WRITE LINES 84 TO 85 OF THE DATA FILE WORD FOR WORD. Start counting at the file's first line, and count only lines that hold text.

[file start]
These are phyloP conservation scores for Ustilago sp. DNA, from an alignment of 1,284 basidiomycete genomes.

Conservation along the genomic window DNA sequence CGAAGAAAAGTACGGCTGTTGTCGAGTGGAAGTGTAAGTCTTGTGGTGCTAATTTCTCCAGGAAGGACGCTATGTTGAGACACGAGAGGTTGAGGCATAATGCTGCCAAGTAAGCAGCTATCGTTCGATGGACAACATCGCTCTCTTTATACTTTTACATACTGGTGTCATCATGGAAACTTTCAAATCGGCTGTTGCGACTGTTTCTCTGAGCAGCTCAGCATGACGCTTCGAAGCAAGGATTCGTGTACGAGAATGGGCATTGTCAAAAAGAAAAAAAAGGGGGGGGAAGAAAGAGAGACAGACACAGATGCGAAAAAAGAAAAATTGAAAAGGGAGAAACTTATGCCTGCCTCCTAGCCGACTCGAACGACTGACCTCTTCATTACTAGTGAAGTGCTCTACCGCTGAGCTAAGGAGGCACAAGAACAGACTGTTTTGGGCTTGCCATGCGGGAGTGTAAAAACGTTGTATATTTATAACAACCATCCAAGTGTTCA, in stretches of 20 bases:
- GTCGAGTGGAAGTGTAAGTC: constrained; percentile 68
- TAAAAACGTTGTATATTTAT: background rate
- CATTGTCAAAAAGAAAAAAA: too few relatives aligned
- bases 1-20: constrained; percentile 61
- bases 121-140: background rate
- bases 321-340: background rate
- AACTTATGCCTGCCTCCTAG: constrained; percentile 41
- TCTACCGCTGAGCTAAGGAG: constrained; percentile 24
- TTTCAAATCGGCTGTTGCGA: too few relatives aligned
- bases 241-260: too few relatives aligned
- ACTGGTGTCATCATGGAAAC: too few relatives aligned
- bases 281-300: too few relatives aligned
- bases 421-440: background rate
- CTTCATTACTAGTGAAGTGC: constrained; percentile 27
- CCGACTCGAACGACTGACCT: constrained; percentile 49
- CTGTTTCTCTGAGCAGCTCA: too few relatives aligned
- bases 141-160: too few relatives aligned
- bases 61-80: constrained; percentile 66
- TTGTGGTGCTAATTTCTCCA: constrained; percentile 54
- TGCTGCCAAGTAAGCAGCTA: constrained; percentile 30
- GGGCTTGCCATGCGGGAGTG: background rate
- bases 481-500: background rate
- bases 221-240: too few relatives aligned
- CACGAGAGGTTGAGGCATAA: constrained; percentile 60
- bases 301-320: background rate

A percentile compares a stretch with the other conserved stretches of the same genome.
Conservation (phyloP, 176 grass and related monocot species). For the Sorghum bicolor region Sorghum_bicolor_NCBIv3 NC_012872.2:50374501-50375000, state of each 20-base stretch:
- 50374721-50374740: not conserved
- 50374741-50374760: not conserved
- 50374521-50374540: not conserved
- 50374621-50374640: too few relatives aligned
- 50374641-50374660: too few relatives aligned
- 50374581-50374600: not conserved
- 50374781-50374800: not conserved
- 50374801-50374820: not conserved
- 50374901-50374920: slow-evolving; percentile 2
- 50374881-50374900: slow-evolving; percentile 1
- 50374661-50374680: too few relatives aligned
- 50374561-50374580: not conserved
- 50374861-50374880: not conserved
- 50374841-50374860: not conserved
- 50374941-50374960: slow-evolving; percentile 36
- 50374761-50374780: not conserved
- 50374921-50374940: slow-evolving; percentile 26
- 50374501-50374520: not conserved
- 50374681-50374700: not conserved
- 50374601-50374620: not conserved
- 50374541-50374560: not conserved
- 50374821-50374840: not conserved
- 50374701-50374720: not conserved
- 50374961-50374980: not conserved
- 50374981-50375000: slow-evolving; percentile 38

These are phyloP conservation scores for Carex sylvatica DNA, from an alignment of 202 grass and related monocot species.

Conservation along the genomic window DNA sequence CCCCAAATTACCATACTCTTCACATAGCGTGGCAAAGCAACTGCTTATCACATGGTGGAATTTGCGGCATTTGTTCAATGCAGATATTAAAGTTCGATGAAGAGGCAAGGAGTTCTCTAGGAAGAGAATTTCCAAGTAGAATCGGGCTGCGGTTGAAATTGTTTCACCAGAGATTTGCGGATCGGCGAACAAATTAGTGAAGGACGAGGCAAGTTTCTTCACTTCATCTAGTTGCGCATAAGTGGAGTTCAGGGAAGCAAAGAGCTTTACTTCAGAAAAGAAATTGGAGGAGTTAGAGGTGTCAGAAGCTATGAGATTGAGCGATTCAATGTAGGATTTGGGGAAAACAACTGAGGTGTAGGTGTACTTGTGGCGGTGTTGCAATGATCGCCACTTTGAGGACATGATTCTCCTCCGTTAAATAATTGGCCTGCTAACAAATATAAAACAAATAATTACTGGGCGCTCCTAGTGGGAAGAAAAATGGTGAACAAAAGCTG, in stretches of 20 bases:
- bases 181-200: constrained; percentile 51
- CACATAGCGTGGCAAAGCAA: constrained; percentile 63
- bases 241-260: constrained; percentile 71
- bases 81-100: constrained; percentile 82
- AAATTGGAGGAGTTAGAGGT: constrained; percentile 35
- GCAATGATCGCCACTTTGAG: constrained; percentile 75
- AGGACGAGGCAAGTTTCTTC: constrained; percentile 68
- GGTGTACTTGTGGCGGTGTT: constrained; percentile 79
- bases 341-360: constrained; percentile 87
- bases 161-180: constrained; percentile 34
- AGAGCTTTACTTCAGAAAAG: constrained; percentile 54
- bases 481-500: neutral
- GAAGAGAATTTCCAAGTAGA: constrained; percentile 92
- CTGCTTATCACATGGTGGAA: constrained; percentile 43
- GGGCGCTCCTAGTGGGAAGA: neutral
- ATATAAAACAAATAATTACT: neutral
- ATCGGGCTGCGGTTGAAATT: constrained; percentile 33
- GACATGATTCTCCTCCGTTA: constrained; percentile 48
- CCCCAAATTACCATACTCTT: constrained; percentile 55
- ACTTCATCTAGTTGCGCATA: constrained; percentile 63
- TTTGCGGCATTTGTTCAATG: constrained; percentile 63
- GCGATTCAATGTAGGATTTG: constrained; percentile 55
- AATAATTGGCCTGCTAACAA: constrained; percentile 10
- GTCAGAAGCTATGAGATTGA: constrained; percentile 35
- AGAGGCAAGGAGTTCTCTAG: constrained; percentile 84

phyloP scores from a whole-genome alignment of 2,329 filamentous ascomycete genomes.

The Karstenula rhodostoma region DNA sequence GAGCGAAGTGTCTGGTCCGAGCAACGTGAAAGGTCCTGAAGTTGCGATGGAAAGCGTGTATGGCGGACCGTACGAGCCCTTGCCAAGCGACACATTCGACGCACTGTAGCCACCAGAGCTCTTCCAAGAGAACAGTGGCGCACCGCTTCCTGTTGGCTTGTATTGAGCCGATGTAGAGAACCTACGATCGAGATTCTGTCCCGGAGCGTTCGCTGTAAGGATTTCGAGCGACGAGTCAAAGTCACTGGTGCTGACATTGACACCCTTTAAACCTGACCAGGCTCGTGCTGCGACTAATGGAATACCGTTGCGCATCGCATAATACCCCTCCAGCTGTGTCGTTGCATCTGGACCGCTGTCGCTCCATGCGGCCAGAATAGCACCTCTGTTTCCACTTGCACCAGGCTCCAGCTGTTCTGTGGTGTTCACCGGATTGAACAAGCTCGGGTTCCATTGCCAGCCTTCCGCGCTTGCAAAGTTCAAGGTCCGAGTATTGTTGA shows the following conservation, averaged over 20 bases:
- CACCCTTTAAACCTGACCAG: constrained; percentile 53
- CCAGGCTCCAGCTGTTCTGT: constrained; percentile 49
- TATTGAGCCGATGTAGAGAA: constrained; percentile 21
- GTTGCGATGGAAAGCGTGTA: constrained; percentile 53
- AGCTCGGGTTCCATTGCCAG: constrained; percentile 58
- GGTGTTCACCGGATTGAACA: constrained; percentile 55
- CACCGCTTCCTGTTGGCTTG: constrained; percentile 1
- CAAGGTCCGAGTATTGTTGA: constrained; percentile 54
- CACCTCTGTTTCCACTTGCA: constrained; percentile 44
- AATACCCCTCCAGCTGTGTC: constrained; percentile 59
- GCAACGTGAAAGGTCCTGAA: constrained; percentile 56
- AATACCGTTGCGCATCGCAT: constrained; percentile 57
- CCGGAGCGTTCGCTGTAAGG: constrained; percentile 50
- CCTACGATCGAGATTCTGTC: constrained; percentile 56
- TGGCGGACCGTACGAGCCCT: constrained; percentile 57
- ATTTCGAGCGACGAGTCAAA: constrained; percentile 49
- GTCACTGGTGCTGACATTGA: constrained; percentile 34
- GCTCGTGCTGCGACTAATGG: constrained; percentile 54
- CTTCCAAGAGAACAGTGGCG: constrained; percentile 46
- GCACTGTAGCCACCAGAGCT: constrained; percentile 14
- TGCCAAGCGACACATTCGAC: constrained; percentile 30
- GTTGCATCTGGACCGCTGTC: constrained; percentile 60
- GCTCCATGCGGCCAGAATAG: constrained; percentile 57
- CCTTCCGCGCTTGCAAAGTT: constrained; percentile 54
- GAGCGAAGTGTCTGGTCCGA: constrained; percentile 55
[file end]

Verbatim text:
- CACCCTTTAAACCTGACCAG: constrained; percentile 53
- CCAGGCTCCAGCTGTTCTGT: constrained; percentile 49